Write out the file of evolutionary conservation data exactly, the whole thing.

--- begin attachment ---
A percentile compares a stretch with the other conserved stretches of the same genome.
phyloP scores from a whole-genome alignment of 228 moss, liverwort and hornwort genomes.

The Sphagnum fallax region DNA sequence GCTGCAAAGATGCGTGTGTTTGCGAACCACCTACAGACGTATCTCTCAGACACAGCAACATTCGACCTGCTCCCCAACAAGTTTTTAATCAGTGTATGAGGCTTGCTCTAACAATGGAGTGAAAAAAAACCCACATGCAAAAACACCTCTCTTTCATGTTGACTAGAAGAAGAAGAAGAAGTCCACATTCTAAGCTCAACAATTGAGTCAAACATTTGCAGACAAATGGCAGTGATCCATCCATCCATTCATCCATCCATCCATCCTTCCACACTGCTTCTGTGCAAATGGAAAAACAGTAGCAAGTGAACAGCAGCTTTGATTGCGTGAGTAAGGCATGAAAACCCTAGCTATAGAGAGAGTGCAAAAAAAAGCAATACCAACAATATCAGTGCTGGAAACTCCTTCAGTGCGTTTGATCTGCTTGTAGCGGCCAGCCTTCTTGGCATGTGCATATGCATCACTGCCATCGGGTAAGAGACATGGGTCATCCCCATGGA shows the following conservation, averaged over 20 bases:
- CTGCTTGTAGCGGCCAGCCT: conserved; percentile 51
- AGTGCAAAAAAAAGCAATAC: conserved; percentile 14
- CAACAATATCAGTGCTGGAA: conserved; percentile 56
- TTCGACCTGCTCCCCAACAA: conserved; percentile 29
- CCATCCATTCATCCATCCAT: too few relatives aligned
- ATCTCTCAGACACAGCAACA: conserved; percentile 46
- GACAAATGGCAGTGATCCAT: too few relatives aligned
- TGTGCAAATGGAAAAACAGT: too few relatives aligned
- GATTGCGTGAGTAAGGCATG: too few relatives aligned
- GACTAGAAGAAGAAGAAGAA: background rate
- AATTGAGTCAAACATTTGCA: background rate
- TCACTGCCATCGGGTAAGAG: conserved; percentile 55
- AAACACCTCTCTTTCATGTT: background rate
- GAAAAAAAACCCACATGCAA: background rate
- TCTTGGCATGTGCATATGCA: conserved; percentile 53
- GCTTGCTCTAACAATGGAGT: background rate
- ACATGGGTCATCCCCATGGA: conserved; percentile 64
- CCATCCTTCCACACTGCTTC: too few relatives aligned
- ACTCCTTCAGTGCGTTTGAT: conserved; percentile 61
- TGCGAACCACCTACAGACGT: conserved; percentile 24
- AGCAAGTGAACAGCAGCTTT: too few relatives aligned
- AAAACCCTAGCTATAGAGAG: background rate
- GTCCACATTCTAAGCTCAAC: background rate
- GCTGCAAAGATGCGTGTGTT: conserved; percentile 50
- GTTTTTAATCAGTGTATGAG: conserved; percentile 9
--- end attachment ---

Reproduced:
A percentile compares a stretch with the other conserved stretches of the same genome.
phyloP scores from a whole-genome alignment of 228 moss, liverwort and hornwort genomes.

The Sphagnum fallax region DNA sequence GCTGCAAAGATGCGTGTGTTTGCGAACCACCTACAGACGTATCTCTCAGACACAGCAACATTCGACCTGCTCCCCAACAAGTTTTTAATCAGTGTATGAGGCTTGCTCTAACAATGGAGTGAAAAAAAACCCACATGCAAAAACACCTCTCTTTCATGTTGACTAGAAGAAGAAGAAGAAGTCCACATTCTAAGCTCAACAATTGAGTCAAACATTTGCAGACAAATGGCAGTGATCCATCCATCCATTCATCCATCCATCCATCCTTCCACACTGCTTCTGTGCAAATGGAAAAACAGTAGCAAGTGAACAGCAGCTTTGATTGCGTGAGTAAGGCATGAAAACCCTAGCTATAGAGAGAGTGCAAAAAAAAGCAATACCAACAATATCAGTGCTGGAAACTCCTTCAGTGCGTTTGATCTGCTTGTAGCGGCCAGCCTTCTTGGCATGTGCATATGCATCACTGCCATCGGGTAAGAGACATGGGTCATCCCCATGGA shows the following conservation, averaged over 20 bases:
- CTGCTTGTAGCGGCCAGCCT: conserved; percentile 51
- AGTGCAAAAAAAAGCAATAC: conserved; percentile 14
- CAACAATATCAGTGCTGGAA: conserved; percentile 56
- TTCGACCTGCTCCCCAACAA: conserved; percentile 29
- CCATCCATTCATCCATCCAT: too few relatives aligned
- ATCTCTCAGACACAGCAACA: conserved; percentile 46
- GACAAATGGCAGTGATCCAT: too few relatives aligned
- TGTGCAAATGGAAAAACAGT: too few relatives aligned
- GATTGCGTGAGTAAGGCATG: too few relatives aligned
- GACTAGAAGAAGAAGAAGAA: background rate
- AATTGAGTCAAACATTTGCA: background rate
- TCACTGCCATCGGGTAAGAG: conserved; percentile 55
- AAACACCTCTCTTTCATGTT: background rate
- GAAAAAAAACCCACATGCAA: background rate
- TCTTGGCATGTGCATATGCA: conserved; percentile 53
- GCTTGCTCTAACAATGGAGT: background rate
- ACATGGGTCATCCCCATGGA: conserved; percentile 64
- CCATCCTTCCACACTGCTTC: too few relatives aligned
- ACTCCTTCAGTGCGTTTGAT: conserved; percentile 61
- TGCGAACCACCTACAGACGT: conserved; percentile 24
- AGCAAGTGAACAGCAGCTTT: too few relatives aligned
- AAAACCCTAGCTATAGAGAG: background rate
- GTCCACATTCTAAGCTCAAC: background rate
- GCTGCAAAGATGCGTGTGTT: conserved; percentile 50
- GTTTTTAATCAGTGTATGAG: conserved; percentile 9